Lewis Black talks pollen, politics and his play at ACT Theatre
Comedian/author Lewis Black's play "One Slight Hitch" is being staged at ACT Theatre in Seattle June 8-July 8, 2012.
Seattle Times theater critic
'One Slight Hitch'By Lewis Black. Through July 8, ACT Theatre, 700 Union St., Seattle; $15-$55 (206-292-7676 or www.acttheatre.org).
The fans who approached Lewis Black in a Seattle eatery one recent morning were very polite. Black reacted in kind, genially signing autographs and posing for photos.
The fans knew Black as the impolite comic, witty author and professional grouch who makes funny by railing at the stupidities of Republicans, Democrats, foodies, weathermen, the Old Testament — whatever ticks him off.
It's a long list, fueling many cranky riffs on TV's "The Daily Show" and other programs and a stand-up career so successful he lives half the time on a tour bus.
But what admirers may be surprised to learn is that Black is also a dedicated (if unsung) playwright. ACT is now mounting "One Slight Hitch," his romantic comedy (yes, romantic), that's been 30 years in the making.
Attired casually in jeans and gray sweater, Black offstage is a calmer, nicer but no-less-perturbed version of his raving comic persona. ("My act? It's not an act!")
A self-professed socialist, he declared he's "fed up" with both major political parties.
He decried the effect of Seattle's spring pollen count on his sinuses. "The concept of health out here is shaded in a bogus package," Black groused. "In New York I inhale poison, and I have no allergies."
And playwriting? "You don't choose this! It's a compulsion."
Black, now 63, discovered theater as a 12-year-old in suburban Maryland, thanks to parents who took him to Washington, D.C., to see shows."I liked the extraordinary fact of a room being transformed by a play or a musical. It was more interesting than High Holy Days services and achieved some of the same ends."
As a student at University of North Carolina, he wrote his first play — which he describes as "nauseating, the kind of thing that if I ran for office would come back to haunt me."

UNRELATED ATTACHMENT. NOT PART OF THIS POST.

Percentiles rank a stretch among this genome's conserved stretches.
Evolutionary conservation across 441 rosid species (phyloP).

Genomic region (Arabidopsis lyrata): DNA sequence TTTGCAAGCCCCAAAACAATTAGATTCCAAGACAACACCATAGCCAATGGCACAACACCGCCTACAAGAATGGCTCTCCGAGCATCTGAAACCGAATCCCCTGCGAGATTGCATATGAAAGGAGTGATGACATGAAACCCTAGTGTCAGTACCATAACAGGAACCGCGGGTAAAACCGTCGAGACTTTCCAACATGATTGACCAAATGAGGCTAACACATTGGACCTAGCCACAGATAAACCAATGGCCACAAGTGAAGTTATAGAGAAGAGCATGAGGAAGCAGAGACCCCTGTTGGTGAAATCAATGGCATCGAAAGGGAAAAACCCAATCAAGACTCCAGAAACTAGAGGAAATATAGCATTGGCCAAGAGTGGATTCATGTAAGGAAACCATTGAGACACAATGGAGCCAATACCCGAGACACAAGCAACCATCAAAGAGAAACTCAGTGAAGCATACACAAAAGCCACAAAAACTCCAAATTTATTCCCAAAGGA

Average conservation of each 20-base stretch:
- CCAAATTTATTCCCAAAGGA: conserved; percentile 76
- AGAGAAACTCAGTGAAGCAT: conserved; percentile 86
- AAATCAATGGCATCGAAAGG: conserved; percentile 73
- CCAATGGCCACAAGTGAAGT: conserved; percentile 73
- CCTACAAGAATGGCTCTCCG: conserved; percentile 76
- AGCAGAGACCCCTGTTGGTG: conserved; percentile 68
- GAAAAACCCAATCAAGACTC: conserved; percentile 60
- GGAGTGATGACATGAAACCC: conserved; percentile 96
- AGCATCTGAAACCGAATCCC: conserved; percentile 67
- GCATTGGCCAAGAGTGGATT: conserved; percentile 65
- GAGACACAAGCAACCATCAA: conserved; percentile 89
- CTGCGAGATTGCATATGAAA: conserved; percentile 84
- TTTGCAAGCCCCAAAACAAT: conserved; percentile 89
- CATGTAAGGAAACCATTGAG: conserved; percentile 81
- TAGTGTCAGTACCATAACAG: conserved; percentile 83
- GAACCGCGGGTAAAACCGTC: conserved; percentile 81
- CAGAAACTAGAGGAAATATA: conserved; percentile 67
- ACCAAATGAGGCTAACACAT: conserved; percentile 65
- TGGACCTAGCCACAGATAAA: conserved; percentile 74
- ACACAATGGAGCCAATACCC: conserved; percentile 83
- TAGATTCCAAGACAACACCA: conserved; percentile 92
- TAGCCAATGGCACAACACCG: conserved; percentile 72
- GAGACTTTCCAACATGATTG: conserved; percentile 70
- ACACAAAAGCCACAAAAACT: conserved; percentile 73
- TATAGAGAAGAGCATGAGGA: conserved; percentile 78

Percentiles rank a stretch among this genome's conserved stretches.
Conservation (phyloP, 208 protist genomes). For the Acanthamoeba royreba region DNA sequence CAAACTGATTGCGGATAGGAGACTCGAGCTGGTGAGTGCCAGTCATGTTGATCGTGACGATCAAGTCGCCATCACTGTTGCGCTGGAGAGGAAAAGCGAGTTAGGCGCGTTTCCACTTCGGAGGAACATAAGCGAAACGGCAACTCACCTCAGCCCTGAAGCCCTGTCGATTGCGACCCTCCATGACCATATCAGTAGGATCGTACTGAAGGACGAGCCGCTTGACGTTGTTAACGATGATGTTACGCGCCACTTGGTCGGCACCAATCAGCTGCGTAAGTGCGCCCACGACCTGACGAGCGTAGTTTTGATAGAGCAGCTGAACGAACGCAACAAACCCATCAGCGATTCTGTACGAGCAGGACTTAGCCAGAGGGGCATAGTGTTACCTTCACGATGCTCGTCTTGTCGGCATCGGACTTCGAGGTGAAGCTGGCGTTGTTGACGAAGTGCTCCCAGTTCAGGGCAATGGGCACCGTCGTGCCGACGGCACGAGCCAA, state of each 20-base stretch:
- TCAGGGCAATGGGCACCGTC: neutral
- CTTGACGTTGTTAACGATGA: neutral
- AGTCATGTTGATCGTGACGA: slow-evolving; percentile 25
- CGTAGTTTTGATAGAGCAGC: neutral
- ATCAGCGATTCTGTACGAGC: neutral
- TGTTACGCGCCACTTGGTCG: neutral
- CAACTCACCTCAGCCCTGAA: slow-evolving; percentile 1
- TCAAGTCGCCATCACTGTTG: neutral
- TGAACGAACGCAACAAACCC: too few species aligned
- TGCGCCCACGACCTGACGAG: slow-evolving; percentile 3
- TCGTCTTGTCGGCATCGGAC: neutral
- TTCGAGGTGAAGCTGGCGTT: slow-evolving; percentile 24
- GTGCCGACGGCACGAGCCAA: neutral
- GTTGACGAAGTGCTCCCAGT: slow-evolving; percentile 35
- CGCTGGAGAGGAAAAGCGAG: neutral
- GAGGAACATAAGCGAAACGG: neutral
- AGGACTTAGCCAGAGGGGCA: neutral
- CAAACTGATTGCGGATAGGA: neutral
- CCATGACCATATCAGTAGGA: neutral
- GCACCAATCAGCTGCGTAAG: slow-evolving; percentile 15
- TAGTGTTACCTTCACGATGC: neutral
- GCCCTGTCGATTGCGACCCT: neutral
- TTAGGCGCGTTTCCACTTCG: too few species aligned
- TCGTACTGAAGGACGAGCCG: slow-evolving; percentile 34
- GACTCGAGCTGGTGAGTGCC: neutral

But Black forged on ("in theater you learn by failure"), studying playwriting at Yale Drama grad school where his classmates included Marianne Owen, the veteran Seattle actor who plays the rattled mother of the bride in ACT's "One Slight Hitch."
After years as a starving dramatist, with "just enough success to keep me suckered," Black began doing impromptu spiels, inspired by current events, at a New York theater cabaret he ran with friends.
Earning laughs and favorable comparisons to comedy greats George Carlin and Lenny Bruce, Black slid into a profession that's rewarded him with a loyal fan base and a very good living.
But once a playwright, always one. Since the early '80s, he's been writing and reworking "One Slight Hitch," in workshops at theaters in Los Angeles, Washington, D.C., and Tampa, Fla.
Finally, last year, the Williamstown Theatre in Massachusetts became the first company to do a full production, directed by Joe Grifasi (who is also staging it at ACT).
"The problem with the script was that it's a farce and a romance and I had to meld the two," explained Black, who has been in Seattle refining the play for the ACT run.
Reviewing the Williamstown production, The Boston Globe praised "One Slight Hitch" as a "nimble-witted" comedy with "heart," noting that "Black's affection for his characters is palpable throughout, even as he embroils them in the machinations of farce." (The play will also be seen at New Jersey's Georgetown Playhouse next season, co-starring Black's Yale buddy Mark Linn Baker.)
Are more plays forthcoming? Black isn't sure. "I have kind of a love-hate relationship with writing plays. I've written three books, and the question is whether to do a book or a play. The play would be about theater."
Misha Berson: firstname.lastname@example.org